GAINESVILLE, Fla. — A permanent exhibit, “Collections are the Library of Life,” highlights the museum’s research and scientific collections, which, at more than 30 million specimens, ranks as one of the top five in the nation. A new temporary exhibit, “Dugout Canoes: Paddling through the Americas,” takes visitors through North, Central and South America to explore how dugout canoes were used and how scientists study and preserve these ancient watercraft.
“We have one of the largest natural history collections in the country, which most people don’t realize because they see only what we have on display,” said Darcie MacMahon, Florida Museum assistant director for exhibits.
The permanent exhibit will display actual artifacts and specimens from each of the museum’s 21 active collections and research projects, including the skull of Albert, one of the live alligators the University of Florida used as a mascot until the 1970s when costumed mascots were introduced.
The exhibit will also showcase the history of the Florida Museum, formerly the Florida State Museum, which began in the 1890s, as well as current research efforts. Press releases on recent museum discoveries, studies or grants also will be displayed.
Located in the Lastinger Family Gallery, the free exhibit was made possible with support from the Lastinger Family Foundation.
The canoe exhibit was inspired by the discovery of 101 dugouts at Newnans Lake in 2000, and features ancient artifacts, tools, videos and displays as well as model and life-size canoes. All exhibit text and videos are presented in English and Spanish.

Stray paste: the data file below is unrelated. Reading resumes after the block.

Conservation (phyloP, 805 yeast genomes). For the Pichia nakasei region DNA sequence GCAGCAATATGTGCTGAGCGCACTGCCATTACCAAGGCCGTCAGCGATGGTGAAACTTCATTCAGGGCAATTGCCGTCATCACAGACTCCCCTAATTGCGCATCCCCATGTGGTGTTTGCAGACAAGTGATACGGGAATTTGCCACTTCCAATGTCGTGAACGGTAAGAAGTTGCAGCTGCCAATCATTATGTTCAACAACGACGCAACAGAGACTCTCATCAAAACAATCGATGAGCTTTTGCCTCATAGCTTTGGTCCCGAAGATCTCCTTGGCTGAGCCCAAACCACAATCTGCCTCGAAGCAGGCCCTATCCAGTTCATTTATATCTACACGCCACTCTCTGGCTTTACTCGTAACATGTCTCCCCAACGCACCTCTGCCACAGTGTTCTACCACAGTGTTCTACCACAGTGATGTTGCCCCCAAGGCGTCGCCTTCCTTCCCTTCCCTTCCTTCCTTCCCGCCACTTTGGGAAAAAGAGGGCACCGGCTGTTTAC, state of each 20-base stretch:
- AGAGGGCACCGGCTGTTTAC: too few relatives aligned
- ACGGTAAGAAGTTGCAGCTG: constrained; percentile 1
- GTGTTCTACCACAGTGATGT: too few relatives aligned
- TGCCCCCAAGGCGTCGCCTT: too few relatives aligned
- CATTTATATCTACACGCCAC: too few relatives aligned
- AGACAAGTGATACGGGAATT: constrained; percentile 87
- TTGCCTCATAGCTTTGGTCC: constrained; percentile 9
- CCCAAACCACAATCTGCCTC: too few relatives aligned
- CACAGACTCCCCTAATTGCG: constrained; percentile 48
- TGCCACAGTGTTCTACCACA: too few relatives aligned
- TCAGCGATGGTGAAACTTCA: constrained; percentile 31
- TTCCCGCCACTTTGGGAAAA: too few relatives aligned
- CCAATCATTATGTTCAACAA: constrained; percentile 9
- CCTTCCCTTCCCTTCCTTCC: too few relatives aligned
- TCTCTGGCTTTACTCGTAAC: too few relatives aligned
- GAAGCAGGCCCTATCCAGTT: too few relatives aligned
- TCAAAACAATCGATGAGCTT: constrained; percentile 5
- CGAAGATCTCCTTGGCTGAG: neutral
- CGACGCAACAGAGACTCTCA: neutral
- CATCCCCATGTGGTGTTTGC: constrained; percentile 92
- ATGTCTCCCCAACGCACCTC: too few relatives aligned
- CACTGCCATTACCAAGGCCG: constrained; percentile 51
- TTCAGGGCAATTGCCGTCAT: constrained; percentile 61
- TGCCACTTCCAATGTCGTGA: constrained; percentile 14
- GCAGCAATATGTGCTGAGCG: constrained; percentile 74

“Dugout canoes were important for travel, trade, communication, politics and everyday life,” MacMahon said. “I think people have an inherent fascination with all boats and their history, precisely because they have been so important to our lives for so many thousands of years. We hope visitors will enjoy this look at dugouts – both their ancient history and their importance in peoples’ lives today.”
“Dugout Canoes” was produced by the Florida Museum of Natural History with support from the Alachua County Tourist Development Council and the AEC Trust. The Florida Museum will display the exhibit for three years before it begins traveling to museums across the country.
A severe drought in 2000 caused water levels in Newnans Lake to fall, exposing the prehistoric canoes hidden for centuries. The discovery is the world’s largest known find of ancient watercraft.
“We wanted to give the story of the Newnans Lake discovery broader context,” MacMahon said. “So we expanded it to tell the story of dugouts in Central and South America as well as North America, both ancient and modern.”
Local residents and high school students were the first to notice the long pieces of wood in the exposed lake bed. They called archaeologists from the Florida Bureau of Archaeological Research that led excavation efforts at Newnans Lake, along with researchers from the Florida Museum. No canoes were removed from the site because centuries of changing water levels, from wet to dry, made the canoes too fragile to move.
Samples were taken from about 50 canoes before the drought ended and the lake’s water levels rose, covering the canoes in mud and water again. Analysis of these samples revealed the canoes were between 500 and 5,000 years old, with a majority made from pine or cypress trees.
Newnans Lake was added to the National Register of Historic Places in March 2001 because of the significance of the archaeological find. The site was added as Lake Pithlachoco, the lake’s original name.
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